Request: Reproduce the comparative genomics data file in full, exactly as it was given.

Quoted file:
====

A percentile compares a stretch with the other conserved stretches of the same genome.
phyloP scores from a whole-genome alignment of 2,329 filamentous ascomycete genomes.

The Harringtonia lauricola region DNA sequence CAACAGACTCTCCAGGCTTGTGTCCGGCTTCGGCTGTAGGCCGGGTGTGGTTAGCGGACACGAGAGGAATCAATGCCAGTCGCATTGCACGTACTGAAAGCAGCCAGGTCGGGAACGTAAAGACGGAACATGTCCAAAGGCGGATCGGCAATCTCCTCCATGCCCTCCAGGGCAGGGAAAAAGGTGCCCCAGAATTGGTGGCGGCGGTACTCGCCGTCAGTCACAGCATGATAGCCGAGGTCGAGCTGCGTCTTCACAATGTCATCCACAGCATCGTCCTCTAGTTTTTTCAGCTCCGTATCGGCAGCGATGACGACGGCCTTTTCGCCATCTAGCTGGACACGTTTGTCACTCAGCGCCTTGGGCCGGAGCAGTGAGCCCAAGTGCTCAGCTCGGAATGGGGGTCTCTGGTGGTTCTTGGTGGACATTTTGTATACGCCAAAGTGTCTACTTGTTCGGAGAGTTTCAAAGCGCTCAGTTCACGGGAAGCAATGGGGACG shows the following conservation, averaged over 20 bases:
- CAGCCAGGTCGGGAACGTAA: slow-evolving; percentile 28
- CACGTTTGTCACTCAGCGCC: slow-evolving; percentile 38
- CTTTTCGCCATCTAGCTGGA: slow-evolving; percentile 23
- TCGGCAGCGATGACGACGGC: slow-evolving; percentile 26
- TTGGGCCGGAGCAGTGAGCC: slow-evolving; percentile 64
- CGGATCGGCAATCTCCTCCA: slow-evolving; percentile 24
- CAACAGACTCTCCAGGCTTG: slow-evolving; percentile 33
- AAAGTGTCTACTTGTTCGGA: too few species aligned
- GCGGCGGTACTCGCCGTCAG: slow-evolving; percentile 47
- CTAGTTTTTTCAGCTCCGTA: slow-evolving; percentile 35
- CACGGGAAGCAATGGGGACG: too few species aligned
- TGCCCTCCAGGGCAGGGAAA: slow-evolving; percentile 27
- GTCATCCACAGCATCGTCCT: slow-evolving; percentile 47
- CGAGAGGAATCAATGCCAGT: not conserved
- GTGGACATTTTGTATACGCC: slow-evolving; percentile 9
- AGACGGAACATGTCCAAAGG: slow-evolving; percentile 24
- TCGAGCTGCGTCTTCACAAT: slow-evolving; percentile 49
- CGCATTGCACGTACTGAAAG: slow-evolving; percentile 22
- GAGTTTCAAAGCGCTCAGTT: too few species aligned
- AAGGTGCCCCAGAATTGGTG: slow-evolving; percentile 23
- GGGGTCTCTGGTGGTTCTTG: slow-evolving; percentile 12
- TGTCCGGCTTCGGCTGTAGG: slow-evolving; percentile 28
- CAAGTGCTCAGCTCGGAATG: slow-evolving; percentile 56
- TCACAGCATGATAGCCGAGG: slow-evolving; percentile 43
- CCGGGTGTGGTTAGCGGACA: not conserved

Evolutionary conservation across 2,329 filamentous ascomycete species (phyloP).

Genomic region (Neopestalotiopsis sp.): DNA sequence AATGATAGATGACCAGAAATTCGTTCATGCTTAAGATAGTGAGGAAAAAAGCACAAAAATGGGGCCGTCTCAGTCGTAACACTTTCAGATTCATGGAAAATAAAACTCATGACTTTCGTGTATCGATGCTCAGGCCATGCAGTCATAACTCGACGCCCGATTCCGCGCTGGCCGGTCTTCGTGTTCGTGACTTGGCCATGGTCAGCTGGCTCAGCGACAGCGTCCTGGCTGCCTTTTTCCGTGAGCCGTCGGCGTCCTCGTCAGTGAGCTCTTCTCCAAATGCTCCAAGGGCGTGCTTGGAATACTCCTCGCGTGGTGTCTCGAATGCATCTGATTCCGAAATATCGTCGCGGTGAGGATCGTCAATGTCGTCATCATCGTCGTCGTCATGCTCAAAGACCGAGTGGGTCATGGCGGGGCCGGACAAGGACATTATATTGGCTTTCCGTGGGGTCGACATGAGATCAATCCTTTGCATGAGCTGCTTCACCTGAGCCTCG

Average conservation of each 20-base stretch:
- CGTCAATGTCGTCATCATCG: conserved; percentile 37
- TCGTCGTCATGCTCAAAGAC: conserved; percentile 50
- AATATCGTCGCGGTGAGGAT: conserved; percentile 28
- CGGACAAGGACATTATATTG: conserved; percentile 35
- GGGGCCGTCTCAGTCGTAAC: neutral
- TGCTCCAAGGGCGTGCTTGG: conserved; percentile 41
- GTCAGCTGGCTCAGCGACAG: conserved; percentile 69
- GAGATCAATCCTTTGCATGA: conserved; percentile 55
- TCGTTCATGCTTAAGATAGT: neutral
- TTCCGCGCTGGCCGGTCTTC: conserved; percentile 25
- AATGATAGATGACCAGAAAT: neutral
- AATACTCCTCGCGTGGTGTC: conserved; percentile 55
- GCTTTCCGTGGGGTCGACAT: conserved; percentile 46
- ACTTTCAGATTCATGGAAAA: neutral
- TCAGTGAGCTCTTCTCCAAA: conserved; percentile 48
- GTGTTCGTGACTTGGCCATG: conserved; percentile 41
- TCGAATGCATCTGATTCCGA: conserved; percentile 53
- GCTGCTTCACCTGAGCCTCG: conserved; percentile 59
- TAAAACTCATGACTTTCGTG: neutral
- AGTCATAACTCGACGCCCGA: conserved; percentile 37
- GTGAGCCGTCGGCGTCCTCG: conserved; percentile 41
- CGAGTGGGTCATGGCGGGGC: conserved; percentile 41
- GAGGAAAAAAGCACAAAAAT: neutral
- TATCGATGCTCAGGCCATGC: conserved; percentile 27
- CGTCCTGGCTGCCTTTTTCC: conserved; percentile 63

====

A percentile compares a stretch with the other conserved stretches of the same genome.
phyloP scores from a whole-genome alignment of 2,329 filamentous ascomycete genomes.

The Harringtonia lauricola region DNA sequence CAACAGACTCTCCAGGCTTGTGTCCGGCTTCGGCTGTAGGCCGGGTGTGGTTAGCGGACACGAGAGGAATCAATGCCAGTCGCATTGCACGTACTGAAAGCAGCCAGGTCGGGAACGTAAAGACGGAACATGTCCAAAGGCGGATCGGCAATCTCCTCCATGCCCTCCAGGGCAGGGAAAAAGGTGCCCCAGAATTGGTGGCGGCGGTACTCGCCGTCAGTCACAGCATGATAGCCGAGGTCGAGCTGCGTCTTCACAATGTCATCCACAGCATCGTCCTCTAGTTTTTTCAGCTCCGTATCGGCAGCGATGACGACGGCCTTTTCGCCATCTAGCTGGACACGTTTGTCACTCAGCGCCTTGGGCCGGAGCAGTGAGCCCAAGTGCTCAGCTCGGAATGGGGGTCTCTGGTGGTTCTTGGTGGACATTTTGTATACGCCAAAGTGTCTACTTGTTCGGAGAGTTTCAAAGCGCTCAGTTCACGGGAAGCAATGGGGACG shows the following conservation, averaged over 20 bases:
- CAGCCAGGTCGGGAACGTAA: slow-evolving; percentile 28
- CACGTTTGTCACTCAGCGCC: slow-evolving; percentile 38
- CTTTTCGCCATCTAGCTGGA: slow-evolving; percentile 23
- TCGGCAGCGATGACGACGGC: slow-evolving; percentile 26
- TTGGGCCGGAGCAGTGAGCC: slow-evolving; percentile 64
- CGGATCGGCAATCTCCTCCA: slow-evolving; percentile 24
- CAACAGACTCTCCAGGCTTG: slow-evolving; percentile 33
- AAAGTGTCTACTTGTTCGGA: too few species aligned
- GCGGCGGTACTCGCCGTCAG: slow-evolving; percentile 47
- CTAGTTTTTTCAGCTCCGTA: slow-evolving; percentile 35
- CACGGGAAGCAATGGGGACG: too few species aligned
- TGCCCTCCAGGGCAGGGAAA: slow-evolving; percentile 27
- GTCATCCACAGCATCGTCCT: slow-evolving; percentile 47
- CGAGAGGAATCAATGCCAGT: not conserved
- GTGGACATTTTGTATACGCC: slow-evolving; percentile 9
- AGACGGAACATGTCCAAAGG: slow-evolving; percentile 24
- TCGAGCTGCGTCTTCACAAT: slow-evolving; percentile 49
- CGCATTGCACGTACTGAAAG: slow-evolving; percentile 22
- GAGTTTCAAAGCGCTCAGTT: too few species aligned
- AAGGTGCCCCAGAATTGGTG: slow-evolving; percentile 23
- GGGGTCTCTGGTGGTTCTTG: slow-evolving; percentile 12
- TGTCCGGCTTCGGCTGTAGG: slow-evolving; percentile 28
- CAAGTGCTCAGCTCGGAATG: slow-evolving; percentile 56
- TCACAGCATGATAGCCGAGG: slow-evolving; percentile 43
- CCGGGTGTGGTTAGCGGACA: not conserved

Evolutionary conservation across 2,329 filamentous ascomycete species (phyloP).

Genomic region (Neopestalotiopsis sp.): DNA sequence AATGATAGATGACCAGAAATTCGTTCATGCTTAAGATAGTGAGGAAAAAAGCACAAAAATGGGGCCGTCTCAGTCGTAACACTTTCAGATTCATGGAAAATAAAACTCATGACTTTCGTGTATCGATGCTCAGGCCATGCAGTCATAACTCGACGCCCGATTCCGCGCTGGCCGGTCTTCGTGTTCGTGACTTGGCCATGGTCAGCTGGCTCAGCGACAGCGTCCTGGCTGCCTTTTTCCGTGAGCCGTCGGCGTCCTCGTCAGTGAGCTCTTCTCCAAATGCTCCAAGGGCGTGCTTGGAATACTCCTCGCGTGGTGTCTCGAATGCATCTGATTCCGAAATATCGTCGCGGTGAGGATCGTCAATGTCGTCATCATCGTCGTCGTCATGCTCAAAGACCGAGTGGGTCATGGCGGGGCCGGACAAGGACATTATATTGGCTTTCCGTGGGGTCGACATGAGATCAATCCTTTGCATGAGCTGCTTCACCTGAGCCTCG

Average conservation of each 20-base stretch:
- CGTCAATGTCGTCATCATCG: conserved; percentile 37
- TCGTCGTCATGCTCAAAGAC: conserved; percentile 50
- AATATCGTCGCGGTGAGGAT: conserved; percentile 28
- CGGACAAGGACATTATATTG: conserved; percentile 35
- GGGGCCGTCTCAGTCGTAAC: neutral
- TGCTCCAAGGGCGTGCTTGG: conserved; percentile 41
- GTCAGCTGGCTCAGCGACAG: conserved; percentile 69
- GAGATCAATCCTTTGCATGA: conserved; percentile 55
- TCGTTCATGCTTAAGATAGT: neutral
- TTCCGCGCTGGCCGGTCTTC: conserved; percentile 25
- AATGATAGATGACCAGAAAT: neutral
- AATACTCCTCGCGTGGTGTC: conserved; percentile 55
- GCTTTCCGTGGGGTCGACAT: conserved; percentile 46
- ACTTTCAGATTCATGGAAAA: neutral
- TCAGTGAGCTCTTCTCCAAA: conserved; percentile 48
- GTGTTCGTGACTTGGCCATG: conserved; percentile 41
- TCGAATGCATCTGATTCCGA: conserved; percentile 53
- GCTGCTTCACCTGAGCCTCG: conserved; percentile 59
- TAAAACTCATGACTTTCGTG: neutral
- AGTCATAACTCGACGCCCGA: conserved; percentile 37
- GTGAGCCGTCGGCGTCCTCG: conserved; percentile 41
- CGAGTGGGTCATGGCGGGGC: conserved; percentile 41
- GAGGAAAAAAGCACAAAAAT: neutral
- TATCGATGCTCAGGCCATGC: conserved; percentile 27
- CGTCCTGGCTGCCTTTTTCC: conserved; percentile 63